Kristen: Welp, for starters we don’t deliver on tape anymore. Ha! But seriously, the production has changed a lot in just the last few years. In the new age of work-from-home, with many teams working entirely remotely, employees can easily feel isolated and disconnected. I’ve found that now more than ever it’s important to communicate and get in touch with your team. As producers, we’re team builders and cheerleaders – harnessing this superpower to boost morale and provide support has never been more rewarding.
LBB> What do you think is the key to being an effective producer – and is it something that is innate or something that can be learned?
Kristen> To be a clear and efficient communicator. A problem solver who remains flexible, offers solutions and thinks outside the box. Have a positive attitude; Caring goes a long way and is just as important to the internal team as it is to the customers and the campaign. Perhaps most importantly, producers are fierce protectors of creatives and creative teams. They can absorb stress, relay feedback, and eliminate negatives so creative teams can focus and do what they do best. They also know when to throw a flag, with enough time to redirect and get extra help.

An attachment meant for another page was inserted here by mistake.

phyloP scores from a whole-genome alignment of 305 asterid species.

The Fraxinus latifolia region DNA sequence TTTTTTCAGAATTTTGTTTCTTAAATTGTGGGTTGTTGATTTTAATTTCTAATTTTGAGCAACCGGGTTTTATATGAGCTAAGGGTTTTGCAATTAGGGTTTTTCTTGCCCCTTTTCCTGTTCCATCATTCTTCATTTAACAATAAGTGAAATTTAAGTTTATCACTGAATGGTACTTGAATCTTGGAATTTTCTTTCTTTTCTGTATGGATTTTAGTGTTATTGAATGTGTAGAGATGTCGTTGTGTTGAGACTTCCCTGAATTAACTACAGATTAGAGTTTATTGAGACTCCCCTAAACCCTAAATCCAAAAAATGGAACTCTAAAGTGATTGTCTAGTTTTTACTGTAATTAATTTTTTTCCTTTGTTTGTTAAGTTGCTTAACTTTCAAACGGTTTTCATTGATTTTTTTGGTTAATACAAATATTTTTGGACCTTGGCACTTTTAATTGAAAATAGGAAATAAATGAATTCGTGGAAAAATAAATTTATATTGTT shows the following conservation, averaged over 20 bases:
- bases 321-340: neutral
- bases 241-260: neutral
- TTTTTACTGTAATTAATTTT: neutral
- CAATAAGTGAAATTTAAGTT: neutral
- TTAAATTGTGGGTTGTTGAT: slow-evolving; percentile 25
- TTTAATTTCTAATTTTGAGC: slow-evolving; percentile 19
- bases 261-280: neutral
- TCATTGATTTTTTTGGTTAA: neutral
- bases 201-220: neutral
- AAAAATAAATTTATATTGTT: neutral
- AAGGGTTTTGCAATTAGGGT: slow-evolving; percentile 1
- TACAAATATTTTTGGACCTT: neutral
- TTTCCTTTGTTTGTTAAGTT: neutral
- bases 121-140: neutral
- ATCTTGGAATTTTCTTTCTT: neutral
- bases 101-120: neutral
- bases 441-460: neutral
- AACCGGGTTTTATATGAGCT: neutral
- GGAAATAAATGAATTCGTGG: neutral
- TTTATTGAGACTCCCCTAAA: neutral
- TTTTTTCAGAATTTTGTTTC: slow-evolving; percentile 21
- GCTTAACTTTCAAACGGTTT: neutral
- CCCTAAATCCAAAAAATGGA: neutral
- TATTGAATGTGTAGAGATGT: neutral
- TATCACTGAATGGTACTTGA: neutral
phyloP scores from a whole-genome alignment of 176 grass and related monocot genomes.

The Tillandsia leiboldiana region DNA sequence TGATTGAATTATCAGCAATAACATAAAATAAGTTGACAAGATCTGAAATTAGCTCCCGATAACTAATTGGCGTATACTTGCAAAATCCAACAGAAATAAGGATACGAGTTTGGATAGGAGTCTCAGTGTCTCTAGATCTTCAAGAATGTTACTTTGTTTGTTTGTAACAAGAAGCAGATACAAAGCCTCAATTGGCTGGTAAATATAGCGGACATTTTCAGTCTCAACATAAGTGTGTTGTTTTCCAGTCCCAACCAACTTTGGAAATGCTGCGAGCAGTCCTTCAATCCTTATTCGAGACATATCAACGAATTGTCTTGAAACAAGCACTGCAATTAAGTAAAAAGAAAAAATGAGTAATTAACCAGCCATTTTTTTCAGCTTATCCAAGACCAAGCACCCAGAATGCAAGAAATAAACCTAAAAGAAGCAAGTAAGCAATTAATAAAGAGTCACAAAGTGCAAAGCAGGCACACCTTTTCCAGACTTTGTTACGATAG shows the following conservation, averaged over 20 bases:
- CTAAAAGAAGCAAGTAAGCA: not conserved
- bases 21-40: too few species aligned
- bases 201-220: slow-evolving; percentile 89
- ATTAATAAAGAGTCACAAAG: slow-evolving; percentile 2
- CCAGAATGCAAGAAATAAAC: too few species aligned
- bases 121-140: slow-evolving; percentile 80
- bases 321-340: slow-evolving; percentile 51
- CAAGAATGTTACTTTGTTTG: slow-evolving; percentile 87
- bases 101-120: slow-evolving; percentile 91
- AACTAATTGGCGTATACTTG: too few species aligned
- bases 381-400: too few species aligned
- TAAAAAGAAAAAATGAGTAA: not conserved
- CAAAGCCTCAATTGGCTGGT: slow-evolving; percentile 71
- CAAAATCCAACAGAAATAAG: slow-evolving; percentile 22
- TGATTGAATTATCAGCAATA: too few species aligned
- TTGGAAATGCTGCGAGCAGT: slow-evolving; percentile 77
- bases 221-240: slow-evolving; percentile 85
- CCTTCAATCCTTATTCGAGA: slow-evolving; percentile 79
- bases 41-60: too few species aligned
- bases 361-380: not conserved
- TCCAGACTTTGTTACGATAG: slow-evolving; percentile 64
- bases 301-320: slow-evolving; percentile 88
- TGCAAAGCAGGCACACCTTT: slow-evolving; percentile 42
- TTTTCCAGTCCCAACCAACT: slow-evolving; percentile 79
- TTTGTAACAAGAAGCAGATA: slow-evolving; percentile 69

While these traits may come naturally to some, they are all learnable things that you pick up with experience.
LBB> What production project are you most proud of in your career and why?
Kristen> I’ve had the pleasure of working on a lot of amazing projects over the course of my career, one of my favorites being the Acura TLX produced at Scholar.